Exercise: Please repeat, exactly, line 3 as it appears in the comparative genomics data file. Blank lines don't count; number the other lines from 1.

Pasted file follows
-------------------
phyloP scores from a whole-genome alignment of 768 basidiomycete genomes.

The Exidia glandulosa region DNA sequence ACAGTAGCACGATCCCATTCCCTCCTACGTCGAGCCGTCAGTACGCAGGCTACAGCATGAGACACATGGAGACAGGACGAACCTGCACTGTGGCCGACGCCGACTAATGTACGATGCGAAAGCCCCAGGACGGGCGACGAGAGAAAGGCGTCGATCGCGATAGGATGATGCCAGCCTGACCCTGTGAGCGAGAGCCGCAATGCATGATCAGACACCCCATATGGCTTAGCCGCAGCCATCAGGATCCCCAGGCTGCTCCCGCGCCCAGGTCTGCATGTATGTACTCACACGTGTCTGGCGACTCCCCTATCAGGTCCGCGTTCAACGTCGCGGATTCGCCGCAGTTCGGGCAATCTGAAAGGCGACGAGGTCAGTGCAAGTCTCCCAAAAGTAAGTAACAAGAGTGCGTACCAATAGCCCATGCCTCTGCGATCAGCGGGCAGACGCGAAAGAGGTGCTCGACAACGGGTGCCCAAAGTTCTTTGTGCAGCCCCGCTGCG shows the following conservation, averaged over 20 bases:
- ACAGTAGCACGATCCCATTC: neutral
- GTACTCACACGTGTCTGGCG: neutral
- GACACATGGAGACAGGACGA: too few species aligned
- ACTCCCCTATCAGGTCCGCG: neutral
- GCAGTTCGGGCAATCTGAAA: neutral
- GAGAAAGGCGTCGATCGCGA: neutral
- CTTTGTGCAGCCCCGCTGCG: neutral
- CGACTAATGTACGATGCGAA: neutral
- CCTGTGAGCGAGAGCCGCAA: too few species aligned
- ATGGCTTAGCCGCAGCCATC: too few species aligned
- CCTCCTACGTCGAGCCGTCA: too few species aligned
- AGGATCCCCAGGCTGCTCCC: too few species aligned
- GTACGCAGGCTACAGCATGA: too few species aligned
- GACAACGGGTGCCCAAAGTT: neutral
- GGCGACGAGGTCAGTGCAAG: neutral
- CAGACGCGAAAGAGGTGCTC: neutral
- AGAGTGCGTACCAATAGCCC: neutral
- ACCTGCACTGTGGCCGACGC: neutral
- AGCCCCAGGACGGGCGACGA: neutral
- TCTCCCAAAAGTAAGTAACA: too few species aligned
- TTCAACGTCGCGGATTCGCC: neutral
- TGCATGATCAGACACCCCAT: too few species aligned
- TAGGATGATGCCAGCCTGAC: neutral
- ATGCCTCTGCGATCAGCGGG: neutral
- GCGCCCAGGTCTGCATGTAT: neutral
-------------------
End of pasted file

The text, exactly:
- ACAGTAGCACGATCCCATTC: neutral